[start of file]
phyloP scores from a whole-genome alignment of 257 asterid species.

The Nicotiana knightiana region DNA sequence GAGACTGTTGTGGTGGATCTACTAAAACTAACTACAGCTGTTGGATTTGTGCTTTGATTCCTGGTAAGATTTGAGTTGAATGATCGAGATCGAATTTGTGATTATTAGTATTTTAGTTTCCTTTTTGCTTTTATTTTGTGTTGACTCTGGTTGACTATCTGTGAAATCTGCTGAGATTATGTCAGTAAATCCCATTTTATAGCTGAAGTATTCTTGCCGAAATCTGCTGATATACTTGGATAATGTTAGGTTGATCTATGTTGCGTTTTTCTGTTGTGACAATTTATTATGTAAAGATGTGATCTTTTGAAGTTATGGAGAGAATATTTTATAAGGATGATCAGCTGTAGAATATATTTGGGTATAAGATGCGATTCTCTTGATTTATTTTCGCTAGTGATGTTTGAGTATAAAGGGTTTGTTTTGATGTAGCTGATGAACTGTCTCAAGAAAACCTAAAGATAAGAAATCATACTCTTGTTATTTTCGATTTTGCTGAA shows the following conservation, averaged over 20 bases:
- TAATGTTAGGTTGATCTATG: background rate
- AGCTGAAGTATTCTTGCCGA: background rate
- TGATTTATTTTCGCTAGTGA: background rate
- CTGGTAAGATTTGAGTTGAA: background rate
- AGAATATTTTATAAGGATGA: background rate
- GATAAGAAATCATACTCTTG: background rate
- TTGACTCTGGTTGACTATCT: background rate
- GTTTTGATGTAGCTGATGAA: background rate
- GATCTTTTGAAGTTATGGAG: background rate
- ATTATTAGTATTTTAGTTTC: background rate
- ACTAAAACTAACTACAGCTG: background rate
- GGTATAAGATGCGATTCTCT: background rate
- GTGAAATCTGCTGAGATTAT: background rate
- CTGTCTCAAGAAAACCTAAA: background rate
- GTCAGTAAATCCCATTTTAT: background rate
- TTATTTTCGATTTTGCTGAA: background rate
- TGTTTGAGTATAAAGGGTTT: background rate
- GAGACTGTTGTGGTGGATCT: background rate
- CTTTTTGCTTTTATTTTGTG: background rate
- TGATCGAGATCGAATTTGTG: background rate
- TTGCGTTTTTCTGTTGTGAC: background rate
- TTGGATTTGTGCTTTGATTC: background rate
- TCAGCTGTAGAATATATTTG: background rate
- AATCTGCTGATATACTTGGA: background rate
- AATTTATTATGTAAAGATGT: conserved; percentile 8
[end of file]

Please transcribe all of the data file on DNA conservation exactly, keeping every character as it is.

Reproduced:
phyloP scores from a whole-genome alignment of 257 asterid species.

The Nicotiana knightiana region DNA sequence GAGACTGTTGTGGTGGATCTACTAAAACTAACTACAGCTGTTGGATTTGTGCTTTGATTCCTGGTAAGATTTGAGTTGAATGATCGAGATCGAATTTGTGATTATTAGTATTTTAGTTTCCTTTTTGCTTTTATTTTGTGTTGACTCTGGTTGACTATCTGTGAAATCTGCTGAGATTATGTCAGTAAATCCCATTTTATAGCTGAAGTATTCTTGCCGAAATCTGCTGATATACTTGGATAATGTTAGGTTGATCTATGTTGCGTTTTTCTGTTGTGACAATTTATTATGTAAAGATGTGATCTTTTGAAGTTATGGAGAGAATATTTTATAAGGATGATCAGCTGTAGAATATATTTGGGTATAAGATGCGATTCTCTTGATTTATTTTCGCTAGTGATGTTTGAGTATAAAGGGTTTGTTTTGATGTAGCTGATGAACTGTCTCAAGAAAACCTAAAGATAAGAAATCATACTCTTGTTATTTTCGATTTTGCTGAA shows the following conservation, averaged over 20 bases:
- TAATGTTAGGTTGATCTATG: background rate
- AGCTGAAGTATTCTTGCCGA: background rate
- TGATTTATTTTCGCTAGTGA: background rate
- CTGGTAAGATTTGAGTTGAA: background rate
- AGAATATTTTATAAGGATGA: background rate
- GATAAGAAATCATACTCTTG: background rate
- TTGACTCTGGTTGACTATCT: background rate
- GTTTTGATGTAGCTGATGAA: background rate
- GATCTTTTGAAGTTATGGAG: background rate
- ATTATTAGTATTTTAGTTTC: background rate
- ACTAAAACTAACTACAGCTG: background rate
- GGTATAAGATGCGATTCTCT: background rate
- GTGAAATCTGCTGAGATTAT: background rate
- CTGTCTCAAGAAAACCTAAA: background rate
- GTCAGTAAATCCCATTTTAT: background rate
- TTATTTTCGATTTTGCTGAA: background rate
- TGTTTGAGTATAAAGGGTTT: background rate
- GAGACTGTTGTGGTGGATCT: background rate
- CTTTTTGCTTTTATTTTGTG: background rate
- TGATCGAGATCGAATTTGTG: background rate
- TTGCGTTTTTCTGTTGTGAC: background rate
- TTGGATTTGTGCTTTGATTC: background rate
- TCAGCTGTAGAATATATTTG: background rate
- AATCTGCTGATATACTTGGA: background rate
- AATTTATTATGTAAAGATGT: conserved; percentile 8